Date of Award


Degree Type


Degree Name

Doctor of Philosophy (PhD)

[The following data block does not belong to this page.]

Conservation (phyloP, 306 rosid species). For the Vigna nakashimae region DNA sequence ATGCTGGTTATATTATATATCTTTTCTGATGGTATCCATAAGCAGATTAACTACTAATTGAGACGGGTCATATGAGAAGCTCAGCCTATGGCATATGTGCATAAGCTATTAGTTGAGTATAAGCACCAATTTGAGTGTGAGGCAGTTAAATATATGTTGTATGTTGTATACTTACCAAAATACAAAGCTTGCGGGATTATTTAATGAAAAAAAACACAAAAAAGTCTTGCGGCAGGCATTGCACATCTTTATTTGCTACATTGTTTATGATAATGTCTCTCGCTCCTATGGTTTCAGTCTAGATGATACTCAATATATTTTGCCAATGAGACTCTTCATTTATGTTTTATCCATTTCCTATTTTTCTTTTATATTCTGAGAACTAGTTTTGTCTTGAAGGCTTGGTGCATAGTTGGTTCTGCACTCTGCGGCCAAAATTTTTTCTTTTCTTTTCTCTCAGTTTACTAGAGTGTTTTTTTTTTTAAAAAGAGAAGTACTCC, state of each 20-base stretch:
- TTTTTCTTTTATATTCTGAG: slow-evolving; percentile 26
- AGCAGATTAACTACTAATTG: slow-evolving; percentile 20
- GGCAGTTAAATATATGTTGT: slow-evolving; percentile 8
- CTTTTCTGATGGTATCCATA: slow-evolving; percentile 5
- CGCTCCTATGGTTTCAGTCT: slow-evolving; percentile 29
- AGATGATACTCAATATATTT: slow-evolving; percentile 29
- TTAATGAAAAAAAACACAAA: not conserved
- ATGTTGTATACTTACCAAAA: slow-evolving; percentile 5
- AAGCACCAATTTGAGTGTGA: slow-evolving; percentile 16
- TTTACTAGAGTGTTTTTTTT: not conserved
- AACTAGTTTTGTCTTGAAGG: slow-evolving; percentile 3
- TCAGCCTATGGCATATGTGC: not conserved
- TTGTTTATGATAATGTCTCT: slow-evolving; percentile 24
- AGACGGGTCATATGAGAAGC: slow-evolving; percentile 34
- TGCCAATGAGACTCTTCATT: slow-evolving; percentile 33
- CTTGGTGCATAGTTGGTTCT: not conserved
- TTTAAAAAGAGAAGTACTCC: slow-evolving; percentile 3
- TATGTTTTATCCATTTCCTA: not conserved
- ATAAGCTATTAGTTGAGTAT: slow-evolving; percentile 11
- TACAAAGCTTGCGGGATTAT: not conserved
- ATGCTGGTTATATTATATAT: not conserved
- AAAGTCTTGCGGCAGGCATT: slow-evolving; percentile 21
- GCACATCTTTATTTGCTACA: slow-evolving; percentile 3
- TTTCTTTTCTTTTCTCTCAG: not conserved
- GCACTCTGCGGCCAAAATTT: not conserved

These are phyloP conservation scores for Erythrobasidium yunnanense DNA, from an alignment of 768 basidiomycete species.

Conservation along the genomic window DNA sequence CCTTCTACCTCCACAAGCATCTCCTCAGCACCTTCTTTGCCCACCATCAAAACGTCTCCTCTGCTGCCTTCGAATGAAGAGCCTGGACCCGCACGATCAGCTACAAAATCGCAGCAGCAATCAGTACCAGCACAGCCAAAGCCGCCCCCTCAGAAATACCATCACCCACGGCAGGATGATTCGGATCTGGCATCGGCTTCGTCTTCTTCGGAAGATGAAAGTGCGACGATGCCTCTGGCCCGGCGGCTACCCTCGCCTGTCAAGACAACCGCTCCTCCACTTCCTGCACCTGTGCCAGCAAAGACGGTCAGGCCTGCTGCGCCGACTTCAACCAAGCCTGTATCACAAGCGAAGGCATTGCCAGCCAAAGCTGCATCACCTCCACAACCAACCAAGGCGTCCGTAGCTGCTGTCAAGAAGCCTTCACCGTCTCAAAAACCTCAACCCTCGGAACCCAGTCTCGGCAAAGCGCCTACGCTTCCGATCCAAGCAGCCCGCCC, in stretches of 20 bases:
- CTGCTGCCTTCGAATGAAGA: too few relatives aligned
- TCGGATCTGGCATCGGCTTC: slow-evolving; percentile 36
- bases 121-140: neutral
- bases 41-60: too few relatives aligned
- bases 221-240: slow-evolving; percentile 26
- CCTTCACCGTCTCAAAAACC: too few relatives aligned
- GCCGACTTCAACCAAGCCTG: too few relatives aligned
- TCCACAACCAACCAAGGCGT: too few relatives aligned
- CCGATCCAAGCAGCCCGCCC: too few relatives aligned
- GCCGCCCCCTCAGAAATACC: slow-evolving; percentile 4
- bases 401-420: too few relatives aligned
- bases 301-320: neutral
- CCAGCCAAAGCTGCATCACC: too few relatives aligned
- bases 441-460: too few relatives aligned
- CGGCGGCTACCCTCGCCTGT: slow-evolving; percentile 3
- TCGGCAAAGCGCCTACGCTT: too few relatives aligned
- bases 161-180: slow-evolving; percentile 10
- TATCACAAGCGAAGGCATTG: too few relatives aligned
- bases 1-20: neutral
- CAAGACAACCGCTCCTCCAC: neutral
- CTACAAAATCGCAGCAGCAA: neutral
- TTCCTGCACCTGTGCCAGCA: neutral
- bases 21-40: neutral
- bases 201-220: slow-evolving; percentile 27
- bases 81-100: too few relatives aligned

The purpose of the current study is to identify core themes, values, and principles through which social scientists conceptualize and implement research ethics and integrity. Periods of rapid growth and interest in research ethics and integrity often coincide with significant scientific discoveries (e.g., mapping of the human genome) or scientific misconduct (e.g., Tuskegee studies). Even though research policies are being developed, they are done in a manner which does not maximize the opportunities to regulate ethics and integrity within social science research. The laws and programs aimed at mitigating acts of misconduct were originally intended for biomedical sciences, yet they are extended to the social sciences, which are rooted in different scientific philosophies, methodologies, and utility. I believe, from a methodological perspective, that ethical and integrity guidelines developed for biomedical sciences do not provide the optimal amount of guidance and protection for researchers and participants within the social sciences. The research question: How do social scientists conceptualize and implement research ethics and integrity? was investigated using phenomenological methodology analyzed through an emergent feminist lens. Seven (N=7) social science tenure-track faculty who conduct human subjects research participated. Data yielded 7 themes; discipline/academic culture, role of the researcher, data, IRB, resources, consequences, and research ethics/integrity. Results inform foundational research into the application of researcher ethics and integrity for social scientists and provide argumentative support for further inquiry.